Between 7:30 and 10 a.m. on a glacial late November morning, a tall white van lingers at a street corner in Boston's South End. I consult my iPhone one more time to confirm that I'm in the right place and knock on the vehicle's glass-paned door. Ritchie, with his oversized Las Vegas baseball cap and faint smell of cigarettes, ushers me inside and I settle in across from him on one of the grey-upholstered seats to await the van's more typical visitors.
Ritchie joined the Needle Exchange Van more than six years ago -- after a midlife career change from furniture sales that was brought on by watching two friends and fellow Marine veterans start using, contract HIV, and die. My morning with Ritchie, part of a required residency rotation on addiction, offered a rare glimpse into patients' lives outside hospital walls and the important, if unsettling, work that complements our efforts as physicians.
The Boston Department of Public Health has funded this mobile unit since 1993 as part of an outreach effort to encourage safe intravenous drug injection for active users. The van offers safety supplies to 2,000 or so users each year, says Sarah Mackin, the chief coordinator of Harm Reduction Services/AHOPE Needle Exchange at the Boston Public Health Commission, who arrives just after me. Its services target some of the greatest dangers of opioids like heroin and other injected drugs: overdose and the needle-to-needle transmission of HIV and hepatitis B and C. Here and across the country, these efforts run parallel to programs that connect users to detox centers and help them maintain sobriety.
Ten minutes into my visit, the first client enters with a barked hello and finds the sharps disposal to deposit his grocery bag of used needles. He'd like to replace them with some of the big needles, please -- the 27 gauge ones. He turns to the right wall and starts to rifle through bins of alcohol swabs, matchsticks with CPR instructions, tourniquets, bleach kits, and condoms. Once he leaves, Ritchie shows me another popular van offering -- a booklet on safe drug injection co-written by users that includes diagrams of veins on the arm and distinctly street-credible language.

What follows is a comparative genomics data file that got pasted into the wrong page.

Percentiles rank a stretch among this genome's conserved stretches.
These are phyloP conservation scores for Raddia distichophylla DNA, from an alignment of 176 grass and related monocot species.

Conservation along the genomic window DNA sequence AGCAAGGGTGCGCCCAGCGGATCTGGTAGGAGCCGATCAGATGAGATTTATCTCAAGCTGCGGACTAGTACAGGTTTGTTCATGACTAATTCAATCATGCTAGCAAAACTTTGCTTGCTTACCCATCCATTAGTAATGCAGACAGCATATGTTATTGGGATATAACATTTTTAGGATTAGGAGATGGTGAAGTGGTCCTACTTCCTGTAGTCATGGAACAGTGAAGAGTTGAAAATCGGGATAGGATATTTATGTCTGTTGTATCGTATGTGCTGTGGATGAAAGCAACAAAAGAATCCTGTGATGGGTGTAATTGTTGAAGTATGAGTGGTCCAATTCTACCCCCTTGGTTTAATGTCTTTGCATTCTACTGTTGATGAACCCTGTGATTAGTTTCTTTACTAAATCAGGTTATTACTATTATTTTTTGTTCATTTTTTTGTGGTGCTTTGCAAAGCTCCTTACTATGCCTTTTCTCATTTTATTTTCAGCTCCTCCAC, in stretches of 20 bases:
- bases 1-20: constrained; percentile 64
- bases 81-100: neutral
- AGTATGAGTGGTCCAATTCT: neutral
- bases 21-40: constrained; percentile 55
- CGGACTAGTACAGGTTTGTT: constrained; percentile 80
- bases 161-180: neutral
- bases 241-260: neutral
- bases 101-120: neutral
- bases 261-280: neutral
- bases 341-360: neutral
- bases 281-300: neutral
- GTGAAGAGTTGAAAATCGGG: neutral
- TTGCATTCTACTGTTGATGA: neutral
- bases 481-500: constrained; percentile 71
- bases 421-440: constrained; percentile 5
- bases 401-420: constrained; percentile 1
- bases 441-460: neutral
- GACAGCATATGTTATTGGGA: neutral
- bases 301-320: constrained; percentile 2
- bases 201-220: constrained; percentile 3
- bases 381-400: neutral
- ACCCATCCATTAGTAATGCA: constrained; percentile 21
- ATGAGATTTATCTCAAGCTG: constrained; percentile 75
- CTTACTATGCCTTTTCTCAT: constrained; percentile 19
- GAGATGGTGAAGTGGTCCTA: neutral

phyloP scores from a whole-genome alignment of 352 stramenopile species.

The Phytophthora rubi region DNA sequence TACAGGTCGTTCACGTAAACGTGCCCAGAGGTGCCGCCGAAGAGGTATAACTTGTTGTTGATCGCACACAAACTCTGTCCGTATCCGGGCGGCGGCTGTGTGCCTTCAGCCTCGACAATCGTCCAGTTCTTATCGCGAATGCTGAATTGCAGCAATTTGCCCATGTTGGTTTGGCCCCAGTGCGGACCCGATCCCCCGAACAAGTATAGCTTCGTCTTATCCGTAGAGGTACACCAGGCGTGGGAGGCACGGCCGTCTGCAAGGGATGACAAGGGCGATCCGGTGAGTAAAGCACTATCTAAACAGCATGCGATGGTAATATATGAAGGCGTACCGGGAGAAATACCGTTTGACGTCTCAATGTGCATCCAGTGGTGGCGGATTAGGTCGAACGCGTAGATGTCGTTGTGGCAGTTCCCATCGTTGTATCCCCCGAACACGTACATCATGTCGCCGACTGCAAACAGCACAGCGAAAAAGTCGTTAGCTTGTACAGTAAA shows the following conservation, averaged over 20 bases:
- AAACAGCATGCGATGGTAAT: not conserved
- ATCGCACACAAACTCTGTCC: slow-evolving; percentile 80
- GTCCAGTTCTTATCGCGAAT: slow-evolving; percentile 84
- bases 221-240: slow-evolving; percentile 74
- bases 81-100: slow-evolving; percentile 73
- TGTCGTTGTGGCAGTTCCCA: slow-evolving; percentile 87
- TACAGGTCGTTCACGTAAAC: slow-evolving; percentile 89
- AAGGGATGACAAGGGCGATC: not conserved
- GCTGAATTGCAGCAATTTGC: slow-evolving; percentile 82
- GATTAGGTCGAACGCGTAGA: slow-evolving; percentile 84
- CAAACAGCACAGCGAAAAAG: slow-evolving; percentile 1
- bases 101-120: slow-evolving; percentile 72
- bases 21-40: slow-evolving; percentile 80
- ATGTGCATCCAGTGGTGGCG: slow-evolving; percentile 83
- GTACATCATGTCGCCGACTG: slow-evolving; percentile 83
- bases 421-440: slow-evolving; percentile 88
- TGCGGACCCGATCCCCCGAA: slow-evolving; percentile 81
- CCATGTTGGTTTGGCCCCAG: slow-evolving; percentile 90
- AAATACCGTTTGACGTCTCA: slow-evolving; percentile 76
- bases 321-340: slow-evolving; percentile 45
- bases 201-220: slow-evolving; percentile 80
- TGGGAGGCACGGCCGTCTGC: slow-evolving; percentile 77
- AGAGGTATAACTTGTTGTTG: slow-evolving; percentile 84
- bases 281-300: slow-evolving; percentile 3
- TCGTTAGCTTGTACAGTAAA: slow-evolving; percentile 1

In 2006, Massachusetts legislators made it legal for any adult to buy needles from a pharmacy without a prescription. But the van still serves an important role, says Ritchie: You get the needles for free without the stigma that would come with public acquisition, and you can get tested for HIV and other blood-borne infections. Beyond needle exchange, overdose prevention has become a major focus of the van, particularly in light of rising rates of opioid-related death. A recent report from the Massachusetts Health Council, Inc found that in 2011, the greater Boston area had the most emergency room visits involving illicit drugs among the 11 largest U.S. cities. Ritchie and Sarah teach clients how to rescue fellow users with intra-nasal Naloxone -- a medication that reverses the deadly breath-slowing effects of opioids. In the past five years, Sarah estimates that these trained opiate overdose responders have saved 1,500 lives in the Boston area.
Twenty more minutes pass and several clients enter at once, so Ritchie and Sarah split up to go through the intake questions and record the answers on an anonymous, trackable form. Have you shared a needle in the past year? No one has. Are you homeless? Most are. When was your last HIV test and what did it show? Ritchie and Sarah's tones are remarkably nonjudgmental. One client tells Sarah she loves her. Sarah says it back.
I wait for a question about getting clean or sober but it doesn't come up for any of the 10-odd clients who pass through during my hour and a half in the van. Sarah tells me they always try to assess if their clients are interested in drug rehabilitation, but they must strike just the right degree of intervention -- they don't want to make the visit so long and burdensome that the clients won't come back.
Needle exchange is a polarizing issue along the political spectrum, among those who differ on whether addiction is a choice or a disease (I'd argue it's overwhelmingly the latter) and on the role played by socioeconomic circumstance (I'd argue huge). But as I sit in the van, I feel conflicted along another axis. Harm reduction is the purview of public health workers, and is decidedly uncomfortable for the doctor trained to target individual patients. When each client comes in, I want to tell them to stop using, to block the door and prevent them from leaving just to get high. But Ritchie, Sarah, and the many others doing this work know what they are doing. These sorts of interventions have shown more benefit and life-saving potential than plenty of things we do in within hospital walls. Sarah later wrote to me in an email, "We are a harm reduction centered program, and thus celebrate any positive change an individual makes in their life." It takes a lot of patience and wisdom to recognize that perfect can be the enemy of good -- I'm glad I got to see how it's done.
This piece originally appeared on "Short White Coat," Ishani Ganguli's blog on Boston.com.
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